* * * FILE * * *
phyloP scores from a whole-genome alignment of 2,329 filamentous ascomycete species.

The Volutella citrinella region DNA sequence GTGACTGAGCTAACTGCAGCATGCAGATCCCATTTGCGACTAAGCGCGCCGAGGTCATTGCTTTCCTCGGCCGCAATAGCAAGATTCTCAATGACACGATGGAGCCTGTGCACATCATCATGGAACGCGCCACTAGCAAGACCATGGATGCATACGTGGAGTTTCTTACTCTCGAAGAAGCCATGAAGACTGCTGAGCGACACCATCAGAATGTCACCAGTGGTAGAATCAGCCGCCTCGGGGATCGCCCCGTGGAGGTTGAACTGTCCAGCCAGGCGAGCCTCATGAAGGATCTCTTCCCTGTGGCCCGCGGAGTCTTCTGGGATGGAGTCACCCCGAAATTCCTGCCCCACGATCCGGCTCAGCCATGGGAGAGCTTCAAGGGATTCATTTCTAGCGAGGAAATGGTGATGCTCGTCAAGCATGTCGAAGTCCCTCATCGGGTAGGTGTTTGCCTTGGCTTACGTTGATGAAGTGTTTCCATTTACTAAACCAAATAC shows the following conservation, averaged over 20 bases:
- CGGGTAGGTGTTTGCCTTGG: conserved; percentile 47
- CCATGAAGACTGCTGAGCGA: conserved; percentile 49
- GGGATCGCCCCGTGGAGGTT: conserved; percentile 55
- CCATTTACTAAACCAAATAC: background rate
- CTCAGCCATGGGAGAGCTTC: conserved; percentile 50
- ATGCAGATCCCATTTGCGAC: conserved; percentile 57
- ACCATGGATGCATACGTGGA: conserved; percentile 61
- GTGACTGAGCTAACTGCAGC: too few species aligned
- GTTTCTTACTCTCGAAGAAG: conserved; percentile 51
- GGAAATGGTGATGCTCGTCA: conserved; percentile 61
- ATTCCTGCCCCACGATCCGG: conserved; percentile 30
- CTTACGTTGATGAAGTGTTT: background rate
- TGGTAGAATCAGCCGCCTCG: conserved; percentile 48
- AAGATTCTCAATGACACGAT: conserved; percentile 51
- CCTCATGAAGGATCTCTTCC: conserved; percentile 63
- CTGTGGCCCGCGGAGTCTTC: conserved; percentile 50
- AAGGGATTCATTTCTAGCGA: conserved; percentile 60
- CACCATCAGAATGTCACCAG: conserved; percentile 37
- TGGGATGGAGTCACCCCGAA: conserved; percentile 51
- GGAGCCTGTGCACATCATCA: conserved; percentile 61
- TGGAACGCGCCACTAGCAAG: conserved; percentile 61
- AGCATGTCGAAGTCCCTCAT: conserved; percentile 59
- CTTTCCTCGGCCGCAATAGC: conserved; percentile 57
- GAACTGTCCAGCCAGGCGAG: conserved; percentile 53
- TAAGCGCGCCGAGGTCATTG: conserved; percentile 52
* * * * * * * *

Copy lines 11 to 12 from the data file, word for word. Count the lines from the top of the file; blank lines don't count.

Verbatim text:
- GTTTCTTACTCTCGAAGAAG: conserved; percentile 51
- GGAAATGGTGATGCTCGTCA: conserved; percentile 61